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How to support USB device?  RSS feed

 
HaoZhe Xu
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I had a mp3 player which only has win32 drive, so it doesn't work under Linux, what can I do? Does Wine make sense?
 
Jeroen Wenting
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if the drive uses a FAT32 (or FAT16) filesystem Linux can read and write it with no special anything.
You can't of course use the device software with it so be careful, though maybe wine can.
 
Arjun Shastry
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In one CD I found mPlayer rpm which I promptly installed when Fedora was there on my laptop.I was able to listen some mp3 songs.
 
HaoZhe Xu
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Thanks all, I finally solved this problem:
mount /dev/sda1 /home/Olnex/USB -o umask=022
/home/Olnex/USB is the directory you want to mount the USB device, after this, files in the USB will be in the /home/Olnex/USB directory, of course you can create your own directory(don't copy mine;-), and only root can do this, so make sure you are root, I firstly used su but I found it hard to copy/delete files(mp3s) since I am root only in the command line mode, so I suggest that you log in as root.
sincerely, Olnex
 
HaoZhe Xu
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Problem!!! The above method doesn't work on my mp3 player!
I copied some files in command line using cp, and the files(mp3s) appeared in the USB directory, but when I umount it and take off the USB plug, listened to the music, those new-added musics wasn't there!!! I'm new to Linux, so i guess USB is only a mapping of a filesystem, the files was not copied to the real USB disk(magic)!
 
HaoZhe Xu
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Magic thing happened again! I logged in as root and mount the device, delete all files(include a mp3 called 02.mp3), copied 2 mp3s into it, when it finished writing, and restart the computer and take out the device, but there's only one song in it: 02.mp3 !!!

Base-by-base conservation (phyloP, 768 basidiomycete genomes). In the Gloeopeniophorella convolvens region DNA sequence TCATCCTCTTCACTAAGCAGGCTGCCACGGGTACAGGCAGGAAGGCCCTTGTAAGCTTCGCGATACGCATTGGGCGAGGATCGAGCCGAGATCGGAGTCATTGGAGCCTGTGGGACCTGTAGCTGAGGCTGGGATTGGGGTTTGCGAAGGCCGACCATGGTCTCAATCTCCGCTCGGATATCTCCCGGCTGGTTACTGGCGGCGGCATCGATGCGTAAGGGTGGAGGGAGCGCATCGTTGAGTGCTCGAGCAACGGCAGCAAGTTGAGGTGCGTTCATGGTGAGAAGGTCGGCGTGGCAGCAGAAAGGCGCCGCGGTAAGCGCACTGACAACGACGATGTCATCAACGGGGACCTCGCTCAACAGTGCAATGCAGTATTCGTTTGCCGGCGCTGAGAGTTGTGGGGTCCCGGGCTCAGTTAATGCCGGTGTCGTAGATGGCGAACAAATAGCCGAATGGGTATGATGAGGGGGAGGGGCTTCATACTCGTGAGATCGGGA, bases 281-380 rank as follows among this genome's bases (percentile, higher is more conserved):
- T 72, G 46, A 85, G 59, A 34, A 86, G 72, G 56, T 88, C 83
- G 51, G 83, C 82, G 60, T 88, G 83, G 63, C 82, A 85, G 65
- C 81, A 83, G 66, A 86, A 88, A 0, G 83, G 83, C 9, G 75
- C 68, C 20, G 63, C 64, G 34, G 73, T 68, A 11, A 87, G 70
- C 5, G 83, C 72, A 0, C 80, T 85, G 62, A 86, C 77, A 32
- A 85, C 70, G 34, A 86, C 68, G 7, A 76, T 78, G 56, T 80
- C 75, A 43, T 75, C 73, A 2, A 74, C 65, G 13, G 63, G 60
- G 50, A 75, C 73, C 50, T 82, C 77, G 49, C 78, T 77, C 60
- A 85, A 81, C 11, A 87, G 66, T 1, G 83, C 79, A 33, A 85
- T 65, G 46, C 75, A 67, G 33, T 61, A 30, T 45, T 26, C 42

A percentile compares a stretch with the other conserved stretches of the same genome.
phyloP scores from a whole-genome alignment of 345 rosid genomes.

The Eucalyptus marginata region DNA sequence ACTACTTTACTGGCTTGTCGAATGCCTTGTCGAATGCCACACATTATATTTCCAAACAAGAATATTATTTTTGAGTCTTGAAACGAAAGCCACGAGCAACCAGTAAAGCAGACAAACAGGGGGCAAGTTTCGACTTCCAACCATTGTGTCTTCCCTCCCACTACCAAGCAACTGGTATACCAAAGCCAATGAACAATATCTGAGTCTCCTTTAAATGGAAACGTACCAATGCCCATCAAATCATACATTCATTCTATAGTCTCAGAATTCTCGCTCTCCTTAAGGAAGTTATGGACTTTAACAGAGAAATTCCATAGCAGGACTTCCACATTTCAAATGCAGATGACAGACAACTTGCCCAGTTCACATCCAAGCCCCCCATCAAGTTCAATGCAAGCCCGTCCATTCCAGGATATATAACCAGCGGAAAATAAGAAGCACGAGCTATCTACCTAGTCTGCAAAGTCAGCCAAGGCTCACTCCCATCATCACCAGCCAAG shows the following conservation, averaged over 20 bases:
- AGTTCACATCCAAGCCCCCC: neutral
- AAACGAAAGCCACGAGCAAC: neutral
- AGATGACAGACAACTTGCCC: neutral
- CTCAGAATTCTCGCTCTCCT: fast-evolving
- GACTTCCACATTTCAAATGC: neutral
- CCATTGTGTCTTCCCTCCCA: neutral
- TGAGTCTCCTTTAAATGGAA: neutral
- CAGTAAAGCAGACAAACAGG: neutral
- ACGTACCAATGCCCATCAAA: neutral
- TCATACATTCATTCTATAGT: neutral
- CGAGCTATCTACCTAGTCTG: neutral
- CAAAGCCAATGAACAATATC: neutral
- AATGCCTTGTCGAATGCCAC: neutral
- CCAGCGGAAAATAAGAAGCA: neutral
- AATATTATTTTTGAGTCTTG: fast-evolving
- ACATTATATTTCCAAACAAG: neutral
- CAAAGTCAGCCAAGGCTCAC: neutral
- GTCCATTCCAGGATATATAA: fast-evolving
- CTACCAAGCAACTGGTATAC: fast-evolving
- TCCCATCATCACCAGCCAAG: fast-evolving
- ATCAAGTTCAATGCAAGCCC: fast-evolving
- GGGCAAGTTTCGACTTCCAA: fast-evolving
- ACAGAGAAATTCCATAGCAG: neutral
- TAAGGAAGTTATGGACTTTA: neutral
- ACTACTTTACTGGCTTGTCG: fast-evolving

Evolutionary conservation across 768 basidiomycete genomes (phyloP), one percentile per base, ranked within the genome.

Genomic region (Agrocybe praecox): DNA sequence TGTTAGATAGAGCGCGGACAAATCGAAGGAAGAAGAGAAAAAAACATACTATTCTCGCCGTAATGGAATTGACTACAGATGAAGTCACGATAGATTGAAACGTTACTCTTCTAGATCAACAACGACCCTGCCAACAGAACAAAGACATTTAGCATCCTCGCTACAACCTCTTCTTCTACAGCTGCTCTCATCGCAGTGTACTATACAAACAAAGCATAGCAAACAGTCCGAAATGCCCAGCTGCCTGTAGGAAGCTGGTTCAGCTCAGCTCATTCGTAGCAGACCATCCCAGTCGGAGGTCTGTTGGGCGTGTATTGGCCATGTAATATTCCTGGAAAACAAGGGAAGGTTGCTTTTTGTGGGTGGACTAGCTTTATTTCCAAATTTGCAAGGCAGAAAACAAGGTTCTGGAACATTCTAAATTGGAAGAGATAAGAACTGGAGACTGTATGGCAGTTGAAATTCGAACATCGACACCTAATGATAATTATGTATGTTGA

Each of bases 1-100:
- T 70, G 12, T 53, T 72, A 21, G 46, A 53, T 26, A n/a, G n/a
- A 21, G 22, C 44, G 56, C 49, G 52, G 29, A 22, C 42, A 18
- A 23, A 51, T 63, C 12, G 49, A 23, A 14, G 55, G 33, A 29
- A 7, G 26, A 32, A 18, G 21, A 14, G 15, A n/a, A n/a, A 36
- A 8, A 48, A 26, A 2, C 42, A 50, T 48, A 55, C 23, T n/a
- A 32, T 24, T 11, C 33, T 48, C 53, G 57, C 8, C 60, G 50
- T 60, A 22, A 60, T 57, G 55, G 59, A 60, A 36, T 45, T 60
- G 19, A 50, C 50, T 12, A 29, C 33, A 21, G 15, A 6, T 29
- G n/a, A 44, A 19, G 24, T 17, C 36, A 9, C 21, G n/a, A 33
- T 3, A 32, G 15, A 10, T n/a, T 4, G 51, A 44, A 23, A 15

I don't like to see the ghost.
I felt tired, i'd better go to bed Zzz
 
Stefan Wagner
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Strange thing happened to me too (some years ago).

The mount-point is a normal directory.
If you copy a file to that directory, without mounting your drive first, it's put into the directory.

When you now mount the device, your file in the directory is hidden by the mounted drive.
When you unmount the device, the file is visible again.
This might be what happened.
 
Tim Holloway
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One thing to be careful about - and this is for any mountable device under linux - including floppies.

Linux does lazy writes. You have explicitly unmount the device so that any that's still in memory buffers will be flushed out to the device. There may be a small delay. On my Kanguru MP3 player, there's a light on the device that flashes while the data's being written after I issue the umount command. When it stops flashing, then it's safe to unplug the device.

BTW, some Linux desktops have a trashcan. If you delete files from the device, they may not actually get removed; just moved into the trashcan. So they're still taking up space on the device. You'll have to empty out the trash before space gets freed up again.
 
It is sorta covered in the JavaRanch Style Guide.
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